Monday, April 18, 2011

Legacy of the Light-Fingered

(Michelle Duffy, right, as Olivia, confers with Lenny Van Dohlen, as Voltaire, in the Cleveland Play House production of Karen Zacarias' "Legacy of Light." Photo by Roger Mastroianni.)
The Cleveland Play House is on the verge of painting its wagon and hitting the Euclid Avenue trail to its new Allen Theatre digs at PlayhouseSquare. Its final production finds the company in a self-congratulatory state of mind, paying tribute to its own Lady Bountiful - Roe Green. Following the advice of that great oracle, Dolly Levi, Green is "spreading money around like manure to help young things grow." In this case, her fertilizer is providing scholarships for fledgling playwrights. Judging by the Play House's current production, Karen Zacarias' "Legacy of Light," this fund is sorely needed to cultivate a better class of play.

God knows, as playwright-in-residence at Arena Stage in Washington, D.C., and instructor of playwriting at Georgetown University, Zacarias is no novice. Yet the work on stage at the Play House, a "metaphysical" farce spanning two centuries, depicting the plight of two female scientists and graced by the presence of the ghost of Voltaire, shows a penchant for cerebral whimsy and winking ethics lessons that would only be forgivable through your freshman year. Listing the play's grievous sins would consume more than its actual length. But most offensive of all to this audience member is a work that contains the ghost of Voltaire with constant, smug references to "the best of all possible worlds" and yet not a single mention of the greatest posthumous boon ever bestowed on a French philosopher's reputation, Leonard Bernstein's magnificent musicalization of "Candide."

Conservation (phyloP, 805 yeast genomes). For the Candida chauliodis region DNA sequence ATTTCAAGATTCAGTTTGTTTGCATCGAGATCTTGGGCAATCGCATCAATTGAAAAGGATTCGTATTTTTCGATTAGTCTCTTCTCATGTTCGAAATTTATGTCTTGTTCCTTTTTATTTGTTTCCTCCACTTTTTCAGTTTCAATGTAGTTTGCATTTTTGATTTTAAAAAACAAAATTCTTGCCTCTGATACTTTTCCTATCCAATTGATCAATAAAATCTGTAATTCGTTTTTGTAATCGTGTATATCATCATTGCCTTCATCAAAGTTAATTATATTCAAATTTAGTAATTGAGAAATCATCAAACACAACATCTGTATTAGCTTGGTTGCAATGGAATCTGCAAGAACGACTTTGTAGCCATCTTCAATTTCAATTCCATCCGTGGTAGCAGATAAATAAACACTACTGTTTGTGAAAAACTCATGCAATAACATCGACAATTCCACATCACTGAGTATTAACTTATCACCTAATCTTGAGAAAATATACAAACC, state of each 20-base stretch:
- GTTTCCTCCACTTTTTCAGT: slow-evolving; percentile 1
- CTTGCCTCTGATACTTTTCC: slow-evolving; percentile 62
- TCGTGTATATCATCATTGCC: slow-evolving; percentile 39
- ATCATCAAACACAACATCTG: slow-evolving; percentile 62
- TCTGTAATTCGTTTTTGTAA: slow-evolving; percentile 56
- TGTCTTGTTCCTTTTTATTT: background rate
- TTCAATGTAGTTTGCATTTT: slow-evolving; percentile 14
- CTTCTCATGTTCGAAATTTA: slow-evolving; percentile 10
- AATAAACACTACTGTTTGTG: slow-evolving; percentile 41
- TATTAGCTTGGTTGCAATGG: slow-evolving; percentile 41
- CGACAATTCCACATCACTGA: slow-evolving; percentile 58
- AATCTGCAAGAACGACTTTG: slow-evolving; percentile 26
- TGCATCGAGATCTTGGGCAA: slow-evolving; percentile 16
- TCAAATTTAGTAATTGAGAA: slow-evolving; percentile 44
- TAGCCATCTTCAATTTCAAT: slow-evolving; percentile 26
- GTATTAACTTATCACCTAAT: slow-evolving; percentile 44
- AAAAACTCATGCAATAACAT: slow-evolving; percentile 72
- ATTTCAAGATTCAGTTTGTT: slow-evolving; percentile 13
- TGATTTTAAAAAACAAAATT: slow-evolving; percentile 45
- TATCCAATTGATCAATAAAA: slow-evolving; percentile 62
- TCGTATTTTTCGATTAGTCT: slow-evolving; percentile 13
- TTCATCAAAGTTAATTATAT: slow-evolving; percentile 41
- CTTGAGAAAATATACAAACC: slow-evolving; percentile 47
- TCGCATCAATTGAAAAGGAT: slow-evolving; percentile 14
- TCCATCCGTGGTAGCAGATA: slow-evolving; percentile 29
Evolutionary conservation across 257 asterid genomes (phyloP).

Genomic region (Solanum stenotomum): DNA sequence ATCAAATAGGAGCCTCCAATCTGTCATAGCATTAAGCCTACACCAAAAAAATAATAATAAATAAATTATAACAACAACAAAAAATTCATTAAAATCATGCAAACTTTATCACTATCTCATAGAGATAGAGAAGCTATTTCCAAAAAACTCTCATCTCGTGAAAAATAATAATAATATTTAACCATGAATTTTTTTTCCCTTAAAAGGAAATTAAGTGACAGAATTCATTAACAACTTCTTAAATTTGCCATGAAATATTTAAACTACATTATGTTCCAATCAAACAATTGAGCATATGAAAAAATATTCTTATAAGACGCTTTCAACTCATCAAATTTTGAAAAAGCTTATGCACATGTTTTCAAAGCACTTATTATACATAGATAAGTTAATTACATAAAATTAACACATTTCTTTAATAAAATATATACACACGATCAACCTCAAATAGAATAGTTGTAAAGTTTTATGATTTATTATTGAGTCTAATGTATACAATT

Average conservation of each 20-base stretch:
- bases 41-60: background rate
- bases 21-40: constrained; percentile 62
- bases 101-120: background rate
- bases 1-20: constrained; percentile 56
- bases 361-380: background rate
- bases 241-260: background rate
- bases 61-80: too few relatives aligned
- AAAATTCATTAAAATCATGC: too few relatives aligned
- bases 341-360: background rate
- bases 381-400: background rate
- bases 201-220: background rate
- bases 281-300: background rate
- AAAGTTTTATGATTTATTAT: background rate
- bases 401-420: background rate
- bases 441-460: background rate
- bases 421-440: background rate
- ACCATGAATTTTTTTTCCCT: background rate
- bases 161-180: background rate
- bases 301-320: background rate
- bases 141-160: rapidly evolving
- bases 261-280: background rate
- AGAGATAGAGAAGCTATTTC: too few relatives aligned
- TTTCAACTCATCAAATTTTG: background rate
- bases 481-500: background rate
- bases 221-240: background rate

We must admit that director Bart Delorenzo, set designer Takeshi Kata and costume designer David Kay Mickelsen imbue the production with the cheerful plushness of a Martha Stewart layout. The falling Newton apples and Little Bo Peep bodices offer lagniappes to atone for the script's falls from dramatic grace. As to the cast, all second Broadway leads, their Juilliard training is on evident display and they all bear finely tuned bodies and voices that make the peek-a-boo, Beaumarchais-like sex scenes a pleasure unto themselves.

(A scene from the current Broadway production of "Arcadia" by Tom Stoppard - Karen Zacarias' obvious muse.)
 However, the real ghost that haunts the play is not a dead French philosopher but a very-much-alive British playwright, Tom Stoppard. It's ironic that a writer who has made a career of playing with a variety of poets, including Shakespeare and Wilde, finds himself so blatantly imitated. On the Play House stage are constant references to Stoppard's gleeful use of the illustrious deceased, fixation on science and echoes of torrential wordplay. We feel he would not consider this play to be the sincerest form of flattery. If Zacarias can be so obvious in her adulation of Stoppard, this gives me the courage to go back to that epic I've been toiling on for decades - "Pussy on a Glass Streetcar."

"Legacy of Light" runs at the Cleveland Play House through Sunday, May 1. For tickets, call 216-795-7000.

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